Page 18 - IU Southeast 2012 Fall Mag Web

Furniture by Steelcase is under consideration for the center.
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Hollingsworth has been explaining the
flip teaching method to faculty at IU
Southeast and believes it is a beneficial
practice for student learning.
Traditional teaching means a syllabus
that instructs students to read before
class. The problem, Hollingsworth
says, is that some students don’t. The
instructor then lectures on the subject,
essentially repeating what the prepared
students should already know. The only
time for analysis and applied learning
then is outside the classroom.
The problem there is that many
students need extra help with the
applied learning portion, whether
through group work with their
peers or additional instruction from
a professor. By moving applied
learning to class time, students can
complete collaborative group work
with a professor there to answer
questions, allowing for a better form of
understanding.
It may take some time for faculty – some
of whom consider themselves lecturers
to get used to a new method, but
Hollingsworth thinks it’s worth it.
There’s an increase of work,” he said.
There’s also fear that ‘I don’t know
how to do this’ or it’s too much.”
Many IU Southeast faculty members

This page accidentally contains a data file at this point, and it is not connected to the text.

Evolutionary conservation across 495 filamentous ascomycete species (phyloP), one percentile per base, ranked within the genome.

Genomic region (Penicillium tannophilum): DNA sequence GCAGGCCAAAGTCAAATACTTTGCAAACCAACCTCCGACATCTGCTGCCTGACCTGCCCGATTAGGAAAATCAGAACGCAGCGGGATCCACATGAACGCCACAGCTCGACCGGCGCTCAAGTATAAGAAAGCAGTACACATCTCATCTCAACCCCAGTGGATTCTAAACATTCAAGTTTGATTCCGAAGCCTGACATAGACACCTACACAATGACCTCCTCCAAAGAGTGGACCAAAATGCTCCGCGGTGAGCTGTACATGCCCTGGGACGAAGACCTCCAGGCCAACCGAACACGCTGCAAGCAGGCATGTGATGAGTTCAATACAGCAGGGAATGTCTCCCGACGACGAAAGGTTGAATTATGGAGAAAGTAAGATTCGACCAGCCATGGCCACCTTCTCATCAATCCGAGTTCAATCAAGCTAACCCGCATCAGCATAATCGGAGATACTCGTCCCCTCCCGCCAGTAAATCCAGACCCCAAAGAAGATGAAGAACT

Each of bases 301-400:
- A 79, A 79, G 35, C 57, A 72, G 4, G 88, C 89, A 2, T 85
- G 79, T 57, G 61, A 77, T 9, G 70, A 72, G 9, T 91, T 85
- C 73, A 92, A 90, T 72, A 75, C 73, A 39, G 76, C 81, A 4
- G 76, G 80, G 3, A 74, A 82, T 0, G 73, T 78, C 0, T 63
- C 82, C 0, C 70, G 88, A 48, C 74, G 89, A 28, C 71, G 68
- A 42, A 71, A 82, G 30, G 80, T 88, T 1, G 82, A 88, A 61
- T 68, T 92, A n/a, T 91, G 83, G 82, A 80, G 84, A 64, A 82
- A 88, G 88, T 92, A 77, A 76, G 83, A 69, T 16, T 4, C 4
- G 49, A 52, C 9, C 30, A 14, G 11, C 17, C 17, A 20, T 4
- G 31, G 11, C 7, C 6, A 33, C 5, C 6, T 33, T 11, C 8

already are applying this method of
teaching, and Hollingsworth would
like to see more. Luckily, the Graduate
Center lends itself to this type of
practice.
Applying this method of learning
requires a variety of efforts. Faculty are
certainly an important part, but having
the right space to learn is imperative.
A new kind of classroom
At the IU Southeast Graduate
Center, the University has created
four distinctly different classrooms:
the collaboration classroom, the
Node room, the boardroom, and
the traditional classroom. Each is
configured for a different teaching
style.
The new space allowed us to design
very innovative classrooms both in
terms of layout and technology,” White
said.
The collaboration classroom, also
known as the computer lab, is the
most complicated and the most
advanced in the terms of technology,
according to Lee Staton, manager of IT
communications and special projects.
The room includes four round tables
that each seat six students and hold six
touch-screen computers. On the wall
next to each table is a large flat-screen
monitor that has the ability to display
any of the six students’ work. The
instructor has a podium in the middle of
the room and can control all monitors.
This type of design allows for group
Every
classroom
has different
needs
as far as
collaboration
and the
need for
technology.
Lee Staton